How Can a Single Parent Homeschool?

July 16, 2008

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One of the questions people ask me all the time is, how do you homeschool as a single parent? Obviously I have to work to earn a living too so it’s understandable that I would get this question.

For one thing, I started my business several years ago – and even though it was only part time income for me for much of that time, I still had a foundation laid that made it possible for me to earn a living from home with my business.

Another thing that helps is flexibility. Because we don’t take summers off, we’re able to keep a flexible homeschool schedule. My parents also help. My Dad spends a lot of time with the kids, and my Mom is helping with the 7 and 5 year old’s schooling when she is with them. That is a huge blessing!

I came across this excellent article from a homeschool advocate who has some suggestions for parents who think they can’t homeschool for one reason or another.

me and the kid
Creative Commons License photo credit: angela7dreams

Busy, Working Parents — 22 Ways To Homeschool Your Kids

Most home-schooling parents teach their children about two to four hours a day and turn out well-educated kids. So the problem is how to squeeze in about ten to twenty hours a week for home-schooling. Here are some suggestions:

1. Can you change your work schedule so that you can work in the afternoon or at night and teach your children in the morning?

2. Can you work part time, leaving yourself time for home-schooling?

3. Can you find a job in your local neighborhood so that you don’t waste one to three hours commuting every day?

4. Can you work from home? Computers, the Internet, fax machines, and e-mail all make working from home relatively easy. Thousands of companies now offer this option to their workers. You could of-fer to work for slightly less money if your boss resists this arrangement.

5. Can you start a simple-to-run home business that would give you more free time.

6. Can you do all your home-schooling on weekends? If you can arrange concentrated six-to-ten-hour sessions on Saturday and Sunday, you’ll be free to work at your job during the rest of the week. Or you might try a combination of weekday and weekend home-schooling sessions.

7. If you have no other alternatives, home-schooling could be done in the evening, say from 7 to 10 P.M., or a combination of weekday nights and weekend sessions. 8. If you’re married, get your husband or wife to help with the workload. Both parents should be in-volved in home-schooling if possible.

In my book, “Public Schools, Public Menace,” I describe 22 ways that parents can homeschool their children, even if both parents work. Almost a million parents now homeschool their kids, and most of these parents work. You can do the same.

About The Author: Joel Turtel of My Kids Deserve Better is an education policy analyst. He is also the author of “The Welfare State: No Mercy For The Middle Class.”

Any single parents out there who are also homeschooling? Want to share your success tips?

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Comments

3 Responses to “How Can a Single Parent Homeschool?”

  1. Nell @ Casual Friday Everyday on July 19th, 2008 10:32 pm

    My Mom was married for much of my homeschooling life (to my “Dad” and then step-dad) but it didn’t much matter. My father was never around — she did it all — she was much like a single Mother and held down businesses also.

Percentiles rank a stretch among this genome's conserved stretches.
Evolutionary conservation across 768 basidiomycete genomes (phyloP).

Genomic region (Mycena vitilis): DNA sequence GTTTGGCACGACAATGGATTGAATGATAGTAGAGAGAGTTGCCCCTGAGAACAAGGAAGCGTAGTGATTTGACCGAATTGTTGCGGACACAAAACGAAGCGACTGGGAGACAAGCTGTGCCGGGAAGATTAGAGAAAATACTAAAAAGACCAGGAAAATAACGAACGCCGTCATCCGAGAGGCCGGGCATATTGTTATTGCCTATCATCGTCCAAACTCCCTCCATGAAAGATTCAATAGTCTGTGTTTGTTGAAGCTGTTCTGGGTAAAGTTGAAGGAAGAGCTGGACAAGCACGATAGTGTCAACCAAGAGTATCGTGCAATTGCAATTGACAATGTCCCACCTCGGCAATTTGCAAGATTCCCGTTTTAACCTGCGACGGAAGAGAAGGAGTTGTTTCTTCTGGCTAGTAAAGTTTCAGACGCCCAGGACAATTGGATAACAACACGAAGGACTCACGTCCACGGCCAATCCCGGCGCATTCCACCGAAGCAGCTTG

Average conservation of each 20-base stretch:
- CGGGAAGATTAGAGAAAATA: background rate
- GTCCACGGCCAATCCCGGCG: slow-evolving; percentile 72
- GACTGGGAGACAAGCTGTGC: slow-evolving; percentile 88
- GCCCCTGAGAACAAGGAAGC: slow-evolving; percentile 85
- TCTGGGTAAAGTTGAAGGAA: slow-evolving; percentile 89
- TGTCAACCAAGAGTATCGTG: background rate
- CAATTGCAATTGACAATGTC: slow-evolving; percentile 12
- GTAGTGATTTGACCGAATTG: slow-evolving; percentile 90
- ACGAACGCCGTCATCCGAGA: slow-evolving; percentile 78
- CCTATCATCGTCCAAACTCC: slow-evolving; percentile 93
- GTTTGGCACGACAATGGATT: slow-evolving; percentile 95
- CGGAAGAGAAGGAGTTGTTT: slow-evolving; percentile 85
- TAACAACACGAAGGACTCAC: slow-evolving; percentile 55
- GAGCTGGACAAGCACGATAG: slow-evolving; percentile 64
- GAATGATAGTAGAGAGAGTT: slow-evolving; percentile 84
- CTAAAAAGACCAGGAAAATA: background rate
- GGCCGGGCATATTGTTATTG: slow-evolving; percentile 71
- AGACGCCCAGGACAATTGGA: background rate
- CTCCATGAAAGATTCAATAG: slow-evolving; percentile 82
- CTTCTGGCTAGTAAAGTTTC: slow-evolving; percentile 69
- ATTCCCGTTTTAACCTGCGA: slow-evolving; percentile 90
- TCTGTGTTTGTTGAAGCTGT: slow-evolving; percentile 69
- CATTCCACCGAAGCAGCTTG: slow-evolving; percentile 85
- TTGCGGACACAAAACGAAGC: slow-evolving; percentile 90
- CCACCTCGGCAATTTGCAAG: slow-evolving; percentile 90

So, even if a homeschooling Mom is married it doesn’t always mean she is getting help. I think a single parent could easily homeschool their kids.

    Now, what impresses me more is that you have four kids you’ll be homeschooling…that is much more impressive to me than you being a single Mom!

  2. Monica on July 23rd, 2008 12:56 am

    A single homeschooler wahm here. Well, I only have 1 child but it seems to me that school would be a hassle for my family. I don’t want to waste my time and money on certain things that school usually demands. Instead, I prefer to spend time with my son and working for my own biz. We can visit our relatives whatever day of the week, take vacations and travel during low demand seasons. Now I have mom’s help but there was the time when it was only ds and me living abroad. I believe the more we spend with our kids the easier it is to parent, and as a single mom I certainly want to have that power.

  3. Suzanne on February 19th, 2009 4:03 pm

    I am home schooling my 4 year old at the moment and find it very hard as a single mom. Juggling the demands, focusing on my job and not meeting the attention needs of my daughter who is far too smart for her age. Not a result of the home schooling. I have had to take her out of daycare because they were not giving her enough to do and think about. trust me I am not bragging.

    Back to you. I have started my own business that allows me to work flexy hours though sometime it does take me away from the unlimite goal not to mention the money is not consistant.

    Being creative when you are broke has been a fun challenge.
    But if you are interested in starting a home schooling supply store that can be run online, that might be a solution and then you get to try the latest and greatest stuff and right it off as a business expence.
    Just an Idea.

    I have a lot of contact in Africa if you want to start an online fairtrade retailer store. If you do not have the technical skill I can help you out there as well. I am in the business of putting ideas, people and businesses together.

    Good Luck

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